Readers find curiously little mention of successful operations in the Balkans, Iraq, or Afghanistan and only a limited number of successful case studies that include examples of provincial reconstruction teams (PRT) or the State Department’s Civilian Response Corps. However, the appendices offer guidelines and lessons learned for PRTs and other stability operations. The book remains an excellent strategic overview of resources, anecdotes, and basic guidelines, but it lacks the tactical “on the ground” focus needed for NGOs or civilians entering conflict zones who are preparing to assist in a plethora of operations ranging from rebuilding educational institutions to developing and improving fragile economies.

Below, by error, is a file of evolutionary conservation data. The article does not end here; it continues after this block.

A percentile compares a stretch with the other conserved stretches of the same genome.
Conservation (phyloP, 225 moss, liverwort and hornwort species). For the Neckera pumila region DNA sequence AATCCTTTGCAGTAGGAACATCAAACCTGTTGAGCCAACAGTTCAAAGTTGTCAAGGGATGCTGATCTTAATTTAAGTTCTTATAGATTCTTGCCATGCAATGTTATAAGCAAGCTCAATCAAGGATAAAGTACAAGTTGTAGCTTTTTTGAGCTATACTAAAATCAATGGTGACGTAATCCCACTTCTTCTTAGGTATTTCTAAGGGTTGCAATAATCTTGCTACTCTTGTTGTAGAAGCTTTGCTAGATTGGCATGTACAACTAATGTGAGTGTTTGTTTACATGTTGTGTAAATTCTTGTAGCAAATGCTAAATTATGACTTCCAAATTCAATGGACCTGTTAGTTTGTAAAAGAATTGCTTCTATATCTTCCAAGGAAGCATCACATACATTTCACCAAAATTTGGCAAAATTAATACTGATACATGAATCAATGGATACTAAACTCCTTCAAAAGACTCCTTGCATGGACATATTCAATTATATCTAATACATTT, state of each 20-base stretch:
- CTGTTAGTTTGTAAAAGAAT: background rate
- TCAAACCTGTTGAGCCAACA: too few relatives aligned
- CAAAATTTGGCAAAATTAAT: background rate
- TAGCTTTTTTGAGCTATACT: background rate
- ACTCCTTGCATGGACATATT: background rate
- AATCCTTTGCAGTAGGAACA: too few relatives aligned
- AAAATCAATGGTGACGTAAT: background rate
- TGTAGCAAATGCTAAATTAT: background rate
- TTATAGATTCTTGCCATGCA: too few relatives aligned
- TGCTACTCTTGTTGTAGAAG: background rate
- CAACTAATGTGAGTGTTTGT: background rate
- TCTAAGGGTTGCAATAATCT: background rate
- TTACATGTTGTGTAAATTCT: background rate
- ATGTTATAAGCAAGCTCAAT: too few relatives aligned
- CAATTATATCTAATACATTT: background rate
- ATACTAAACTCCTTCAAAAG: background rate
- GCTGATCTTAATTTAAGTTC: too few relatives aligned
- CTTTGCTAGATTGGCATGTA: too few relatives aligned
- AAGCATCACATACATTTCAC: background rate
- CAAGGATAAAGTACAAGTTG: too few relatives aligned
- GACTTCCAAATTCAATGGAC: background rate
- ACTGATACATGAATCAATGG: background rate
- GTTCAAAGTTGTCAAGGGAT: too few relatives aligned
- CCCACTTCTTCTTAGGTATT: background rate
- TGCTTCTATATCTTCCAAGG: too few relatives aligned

Planning specialists, academics, and practitioners will find the guidelines useful. However, experienced military and diplomatic personnel may consider the work filled with too many commonsense anecdotes. Guiding Principles would serve as a good desk reference for civilians deploying to conflict zones or members of military planning staffs. Furthermore, professors might recommend it as an excellent handbook for a graduate-level course on security studies or peacekeeping. The book fulfills its purpose of “provid[ing] a foundation for decision makers, planners, and practitioners—both international and host nation—to construct priorities for specific missions” (p. 1-3). I intend to keep Guiding Principles on my shelf and will continue to read and review it during America’s next ventures into stability and reconstruction operations across the globe.

Bradley Martin

McDonough, Georgia

"The views expressed are those of the author(s) and do not reflect the official policy or position of the US government or the Department of Defense."